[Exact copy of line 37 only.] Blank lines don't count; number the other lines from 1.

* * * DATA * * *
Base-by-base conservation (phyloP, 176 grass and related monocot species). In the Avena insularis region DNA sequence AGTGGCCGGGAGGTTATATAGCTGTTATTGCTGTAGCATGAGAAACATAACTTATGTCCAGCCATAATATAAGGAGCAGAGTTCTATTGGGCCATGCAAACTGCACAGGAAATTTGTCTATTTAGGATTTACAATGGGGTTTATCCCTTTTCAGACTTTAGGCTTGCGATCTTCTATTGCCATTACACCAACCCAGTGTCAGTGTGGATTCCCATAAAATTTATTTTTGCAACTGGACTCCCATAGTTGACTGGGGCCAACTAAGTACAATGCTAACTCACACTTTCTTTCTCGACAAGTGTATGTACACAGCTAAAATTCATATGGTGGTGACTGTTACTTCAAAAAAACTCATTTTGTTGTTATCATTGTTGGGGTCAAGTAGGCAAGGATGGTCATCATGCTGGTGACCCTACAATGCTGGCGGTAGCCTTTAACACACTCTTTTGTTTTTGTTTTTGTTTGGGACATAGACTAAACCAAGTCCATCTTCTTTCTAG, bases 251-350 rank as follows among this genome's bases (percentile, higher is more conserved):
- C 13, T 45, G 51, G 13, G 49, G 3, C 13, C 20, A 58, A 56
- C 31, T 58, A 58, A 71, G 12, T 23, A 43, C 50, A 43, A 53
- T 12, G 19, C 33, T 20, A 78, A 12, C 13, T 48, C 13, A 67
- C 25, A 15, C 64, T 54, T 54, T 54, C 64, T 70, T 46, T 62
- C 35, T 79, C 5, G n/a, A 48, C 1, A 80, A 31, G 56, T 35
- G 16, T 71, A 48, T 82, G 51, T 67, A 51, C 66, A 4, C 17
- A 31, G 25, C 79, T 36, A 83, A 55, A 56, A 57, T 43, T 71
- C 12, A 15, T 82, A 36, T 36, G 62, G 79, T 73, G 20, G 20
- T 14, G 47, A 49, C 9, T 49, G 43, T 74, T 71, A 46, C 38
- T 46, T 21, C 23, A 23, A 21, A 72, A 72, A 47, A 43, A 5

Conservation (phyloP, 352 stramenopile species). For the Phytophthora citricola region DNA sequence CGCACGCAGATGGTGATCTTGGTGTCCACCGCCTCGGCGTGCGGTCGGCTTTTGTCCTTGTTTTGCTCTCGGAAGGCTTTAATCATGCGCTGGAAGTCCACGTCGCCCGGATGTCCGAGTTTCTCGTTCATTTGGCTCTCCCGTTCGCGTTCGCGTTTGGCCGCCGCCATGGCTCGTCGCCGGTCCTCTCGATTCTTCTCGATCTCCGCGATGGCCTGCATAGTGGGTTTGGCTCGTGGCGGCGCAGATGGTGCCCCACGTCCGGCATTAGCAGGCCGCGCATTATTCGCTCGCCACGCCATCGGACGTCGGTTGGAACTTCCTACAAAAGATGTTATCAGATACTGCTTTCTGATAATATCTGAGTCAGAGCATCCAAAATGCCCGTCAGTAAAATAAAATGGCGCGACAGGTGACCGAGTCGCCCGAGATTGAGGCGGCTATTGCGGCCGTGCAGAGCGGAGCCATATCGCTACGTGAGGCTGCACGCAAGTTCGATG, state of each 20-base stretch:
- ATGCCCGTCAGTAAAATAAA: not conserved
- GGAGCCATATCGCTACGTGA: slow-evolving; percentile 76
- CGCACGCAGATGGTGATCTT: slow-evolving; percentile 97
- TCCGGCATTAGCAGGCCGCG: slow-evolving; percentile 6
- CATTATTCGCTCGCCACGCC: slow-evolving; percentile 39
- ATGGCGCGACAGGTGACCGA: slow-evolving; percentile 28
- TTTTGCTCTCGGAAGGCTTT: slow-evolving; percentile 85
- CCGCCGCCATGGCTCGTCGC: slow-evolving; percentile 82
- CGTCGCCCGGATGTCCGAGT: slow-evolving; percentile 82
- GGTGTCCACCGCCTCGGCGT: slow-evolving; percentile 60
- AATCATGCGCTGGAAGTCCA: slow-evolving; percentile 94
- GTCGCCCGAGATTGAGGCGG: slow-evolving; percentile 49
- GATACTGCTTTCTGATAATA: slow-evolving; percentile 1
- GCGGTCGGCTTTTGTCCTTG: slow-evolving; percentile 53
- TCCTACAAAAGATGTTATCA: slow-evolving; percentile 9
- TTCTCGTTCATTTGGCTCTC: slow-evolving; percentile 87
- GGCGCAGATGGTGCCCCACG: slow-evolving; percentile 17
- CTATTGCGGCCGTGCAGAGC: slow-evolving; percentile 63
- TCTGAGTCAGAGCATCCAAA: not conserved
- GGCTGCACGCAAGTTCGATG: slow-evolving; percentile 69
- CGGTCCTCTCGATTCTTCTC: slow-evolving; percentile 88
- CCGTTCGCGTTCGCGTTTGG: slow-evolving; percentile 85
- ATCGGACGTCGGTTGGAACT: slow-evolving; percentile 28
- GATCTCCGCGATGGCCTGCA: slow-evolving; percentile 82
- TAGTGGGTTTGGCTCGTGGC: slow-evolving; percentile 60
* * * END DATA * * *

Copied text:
- TAGTGGGTTTGGCTCGTGGC: slow-evolving; percentile 60